Malaysia’s disparate opposition alliance has imploded after months of internal bickering, a boon for Prime Minister Najib Razak at a time his popularity has been falling.
The three-party Pakatan Rakyat coalition “no longer functions formally,” Wan Azizah Wan Ismail, president of the People’s Justice Party and wife of former opposition leader Anwar Ibrahim, said Wednesday in an e-mailed statement. Democratic Action Party Secretary General Lim Guan Eng said the alliance “ceases to exist”.
The grouping has struggled with disagreements on the governance of Selangor state and the jailing of Anwar for sodomy. It started to fray earlier this year when its Islamic member party sought to implement shariah criminal law in an opposition-held state, prompting a backlash from the mostly ethnic-Chinese DAP.
The disarray will probably help Najib, who has been under pressure for his handling of the economy and the performance of troubled state investment company 1Malaysia Development Bhd. He’s faced repeated public calls from former premier Mahathir Mohamad to step down, while the ringgit has been sliding toward its fixed exchange rate of a decade ago.
“The collapse of Pakatan Rakyat is a good thing for him because it removed one source of pressure,” said Chia Shuhui, an analyst for Asia at BMI Research in Singapore. “Especially since the DAP has been very, very vocal in calling for Najib to explain 1MDB. The DAP is somewhat weakened because they no longer have the other two partners behind them.”
Formed in 2008, the opposition alliance had little in common apart from a goal to unseat the Barisan Nasional coalition that’s been in power since independence in 1957. The parties have issued ambiguous statements about future cooperation, Chia said by phone, and while significantly weakened the bloc could try and regroup in some fashion.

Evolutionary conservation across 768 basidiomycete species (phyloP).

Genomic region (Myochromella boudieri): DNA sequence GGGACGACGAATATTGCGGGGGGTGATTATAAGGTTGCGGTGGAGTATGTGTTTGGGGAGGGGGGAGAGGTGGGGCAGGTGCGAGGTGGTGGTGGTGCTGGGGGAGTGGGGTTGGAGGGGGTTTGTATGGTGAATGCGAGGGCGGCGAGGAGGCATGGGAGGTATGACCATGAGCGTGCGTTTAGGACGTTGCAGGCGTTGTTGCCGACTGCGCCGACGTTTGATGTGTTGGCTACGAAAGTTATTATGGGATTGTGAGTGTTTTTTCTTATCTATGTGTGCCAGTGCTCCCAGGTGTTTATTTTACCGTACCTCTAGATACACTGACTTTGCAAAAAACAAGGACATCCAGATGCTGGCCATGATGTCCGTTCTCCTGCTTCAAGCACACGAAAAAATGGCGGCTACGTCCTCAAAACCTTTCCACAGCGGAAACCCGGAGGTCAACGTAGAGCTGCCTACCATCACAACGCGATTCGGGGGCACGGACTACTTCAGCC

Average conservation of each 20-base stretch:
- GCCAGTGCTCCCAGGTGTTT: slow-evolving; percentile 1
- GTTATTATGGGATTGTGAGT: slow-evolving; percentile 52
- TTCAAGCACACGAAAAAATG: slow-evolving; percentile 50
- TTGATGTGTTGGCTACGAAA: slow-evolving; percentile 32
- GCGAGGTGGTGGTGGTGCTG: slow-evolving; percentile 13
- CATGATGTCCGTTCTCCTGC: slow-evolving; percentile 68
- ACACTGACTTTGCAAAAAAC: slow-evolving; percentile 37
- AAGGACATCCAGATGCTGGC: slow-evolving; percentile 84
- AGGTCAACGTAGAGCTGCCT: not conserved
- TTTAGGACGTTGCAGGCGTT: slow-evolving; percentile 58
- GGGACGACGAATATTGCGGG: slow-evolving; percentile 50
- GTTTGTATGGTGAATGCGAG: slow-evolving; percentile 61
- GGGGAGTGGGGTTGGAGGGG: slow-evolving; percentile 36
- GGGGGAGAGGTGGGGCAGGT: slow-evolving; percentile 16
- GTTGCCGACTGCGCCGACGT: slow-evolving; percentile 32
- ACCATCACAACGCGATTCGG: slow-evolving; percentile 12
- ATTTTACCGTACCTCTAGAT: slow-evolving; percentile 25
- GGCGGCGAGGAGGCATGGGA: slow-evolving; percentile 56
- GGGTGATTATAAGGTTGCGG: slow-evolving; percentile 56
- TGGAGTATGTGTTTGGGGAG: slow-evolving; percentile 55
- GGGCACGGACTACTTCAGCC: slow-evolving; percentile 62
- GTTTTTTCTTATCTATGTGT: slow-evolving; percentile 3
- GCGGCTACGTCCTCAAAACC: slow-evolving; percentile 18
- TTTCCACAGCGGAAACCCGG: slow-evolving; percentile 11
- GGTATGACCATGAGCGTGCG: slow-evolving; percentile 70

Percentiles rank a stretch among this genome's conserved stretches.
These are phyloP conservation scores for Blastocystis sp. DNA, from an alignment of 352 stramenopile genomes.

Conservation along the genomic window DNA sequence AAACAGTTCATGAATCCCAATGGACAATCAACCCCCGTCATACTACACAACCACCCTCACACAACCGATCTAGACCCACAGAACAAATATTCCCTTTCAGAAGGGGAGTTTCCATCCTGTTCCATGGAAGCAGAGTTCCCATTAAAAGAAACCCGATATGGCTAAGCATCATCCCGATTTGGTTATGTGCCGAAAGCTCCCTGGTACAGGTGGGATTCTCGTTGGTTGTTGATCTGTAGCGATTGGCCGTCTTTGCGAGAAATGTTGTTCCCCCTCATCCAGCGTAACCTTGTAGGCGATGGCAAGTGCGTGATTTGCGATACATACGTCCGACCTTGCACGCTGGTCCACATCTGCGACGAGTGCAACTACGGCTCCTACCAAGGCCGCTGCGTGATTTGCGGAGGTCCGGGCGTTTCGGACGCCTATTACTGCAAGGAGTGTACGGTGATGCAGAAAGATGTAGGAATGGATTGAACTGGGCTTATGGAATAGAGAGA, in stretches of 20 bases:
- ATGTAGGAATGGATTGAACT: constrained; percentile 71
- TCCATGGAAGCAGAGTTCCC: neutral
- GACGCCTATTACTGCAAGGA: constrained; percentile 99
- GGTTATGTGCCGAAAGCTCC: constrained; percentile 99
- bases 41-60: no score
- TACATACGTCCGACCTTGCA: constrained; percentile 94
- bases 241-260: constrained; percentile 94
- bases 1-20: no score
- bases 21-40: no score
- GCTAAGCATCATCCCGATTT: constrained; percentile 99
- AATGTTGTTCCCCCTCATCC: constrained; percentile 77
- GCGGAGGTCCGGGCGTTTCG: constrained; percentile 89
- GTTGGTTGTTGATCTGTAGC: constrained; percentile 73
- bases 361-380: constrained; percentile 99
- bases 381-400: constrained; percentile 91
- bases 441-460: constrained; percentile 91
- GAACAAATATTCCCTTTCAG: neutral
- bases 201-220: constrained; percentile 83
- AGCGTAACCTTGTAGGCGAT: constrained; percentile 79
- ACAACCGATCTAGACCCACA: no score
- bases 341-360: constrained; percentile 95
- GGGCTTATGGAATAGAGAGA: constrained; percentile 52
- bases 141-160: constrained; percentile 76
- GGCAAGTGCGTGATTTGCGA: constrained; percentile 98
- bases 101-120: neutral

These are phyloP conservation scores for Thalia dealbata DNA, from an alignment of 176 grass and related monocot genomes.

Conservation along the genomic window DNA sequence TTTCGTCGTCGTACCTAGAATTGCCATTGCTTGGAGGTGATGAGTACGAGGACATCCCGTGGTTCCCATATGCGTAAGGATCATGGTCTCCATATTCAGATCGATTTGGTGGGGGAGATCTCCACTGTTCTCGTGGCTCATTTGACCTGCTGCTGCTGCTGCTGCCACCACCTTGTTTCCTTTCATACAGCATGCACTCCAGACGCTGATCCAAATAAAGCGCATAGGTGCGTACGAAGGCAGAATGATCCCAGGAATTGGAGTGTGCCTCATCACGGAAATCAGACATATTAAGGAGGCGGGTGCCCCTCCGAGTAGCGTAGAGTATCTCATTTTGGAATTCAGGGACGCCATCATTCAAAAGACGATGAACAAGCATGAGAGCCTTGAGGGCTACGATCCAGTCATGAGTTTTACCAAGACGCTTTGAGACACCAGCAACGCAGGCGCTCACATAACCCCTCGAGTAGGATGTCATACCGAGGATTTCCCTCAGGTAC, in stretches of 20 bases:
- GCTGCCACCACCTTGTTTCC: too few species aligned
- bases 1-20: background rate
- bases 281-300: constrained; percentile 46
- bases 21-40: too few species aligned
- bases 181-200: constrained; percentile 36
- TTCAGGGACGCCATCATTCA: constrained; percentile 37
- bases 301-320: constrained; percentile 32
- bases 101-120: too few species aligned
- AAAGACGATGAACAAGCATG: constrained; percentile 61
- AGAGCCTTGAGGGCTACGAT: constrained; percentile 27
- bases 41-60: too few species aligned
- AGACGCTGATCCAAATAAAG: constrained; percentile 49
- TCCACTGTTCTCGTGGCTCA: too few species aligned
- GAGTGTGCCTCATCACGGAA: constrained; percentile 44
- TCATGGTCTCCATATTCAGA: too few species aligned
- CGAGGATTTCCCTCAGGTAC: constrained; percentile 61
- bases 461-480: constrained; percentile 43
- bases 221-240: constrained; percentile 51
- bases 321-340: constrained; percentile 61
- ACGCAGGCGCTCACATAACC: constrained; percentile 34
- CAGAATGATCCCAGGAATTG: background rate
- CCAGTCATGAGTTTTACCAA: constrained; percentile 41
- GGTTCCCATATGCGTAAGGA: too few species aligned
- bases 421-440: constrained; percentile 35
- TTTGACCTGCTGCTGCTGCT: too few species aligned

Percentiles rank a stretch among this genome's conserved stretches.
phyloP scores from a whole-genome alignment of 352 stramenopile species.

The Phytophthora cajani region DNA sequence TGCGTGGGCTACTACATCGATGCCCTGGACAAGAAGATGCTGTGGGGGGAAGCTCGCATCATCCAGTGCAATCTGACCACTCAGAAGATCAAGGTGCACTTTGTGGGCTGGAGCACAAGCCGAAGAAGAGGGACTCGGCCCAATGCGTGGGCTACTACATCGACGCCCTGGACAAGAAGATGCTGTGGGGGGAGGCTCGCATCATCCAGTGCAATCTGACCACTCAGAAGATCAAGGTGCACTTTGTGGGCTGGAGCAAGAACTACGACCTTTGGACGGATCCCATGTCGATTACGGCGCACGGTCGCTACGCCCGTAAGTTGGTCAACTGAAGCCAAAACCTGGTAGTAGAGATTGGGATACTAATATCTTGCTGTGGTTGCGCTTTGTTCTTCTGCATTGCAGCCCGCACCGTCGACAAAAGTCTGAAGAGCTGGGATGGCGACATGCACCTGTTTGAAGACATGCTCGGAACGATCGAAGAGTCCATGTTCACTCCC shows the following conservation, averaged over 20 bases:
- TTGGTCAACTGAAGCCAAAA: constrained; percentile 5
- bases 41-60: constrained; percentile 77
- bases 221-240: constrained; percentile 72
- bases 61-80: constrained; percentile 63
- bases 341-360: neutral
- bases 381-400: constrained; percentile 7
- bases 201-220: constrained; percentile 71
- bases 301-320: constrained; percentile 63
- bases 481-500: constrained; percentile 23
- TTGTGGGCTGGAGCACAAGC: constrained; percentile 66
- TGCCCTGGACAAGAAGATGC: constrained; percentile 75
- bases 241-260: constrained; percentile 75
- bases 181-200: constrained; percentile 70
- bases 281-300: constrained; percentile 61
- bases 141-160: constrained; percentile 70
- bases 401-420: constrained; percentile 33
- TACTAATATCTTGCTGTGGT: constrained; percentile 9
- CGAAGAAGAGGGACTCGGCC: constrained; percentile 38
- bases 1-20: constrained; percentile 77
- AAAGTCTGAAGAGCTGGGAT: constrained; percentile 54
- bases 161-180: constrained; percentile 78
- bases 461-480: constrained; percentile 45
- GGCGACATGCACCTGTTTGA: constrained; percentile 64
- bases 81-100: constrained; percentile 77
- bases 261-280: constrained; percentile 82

A dysfunctional opposition puts at risk its control of Selangor, Malaysia’s most populous state which accounts for about a quarter of national gross domestic product. Pakatan Rakyat holds 43 of 56 Selangor state seats.
Anwar said the three parties will work together at state and parliamentary levels even as formal ties have been severed. He urged the leaders to focus on the opposition-held states and problems affecting ordinary Malaysians, according to a statement by Sivarasa Rasiah, a People’s Justice Party lawmaker who met Anwar on Thursday.
Najib implemented a goods and services tax in April and has been gradually removing subsidies on items from sugar to petrol to plug a budget gap. Rising living costs and concern ahead of the introduction of the GST contributed to a fall in Najib’s approval rating to 44 percent in January from 48 percent in October, according to a survey conducted by the Merdeka Center for Opinion Research.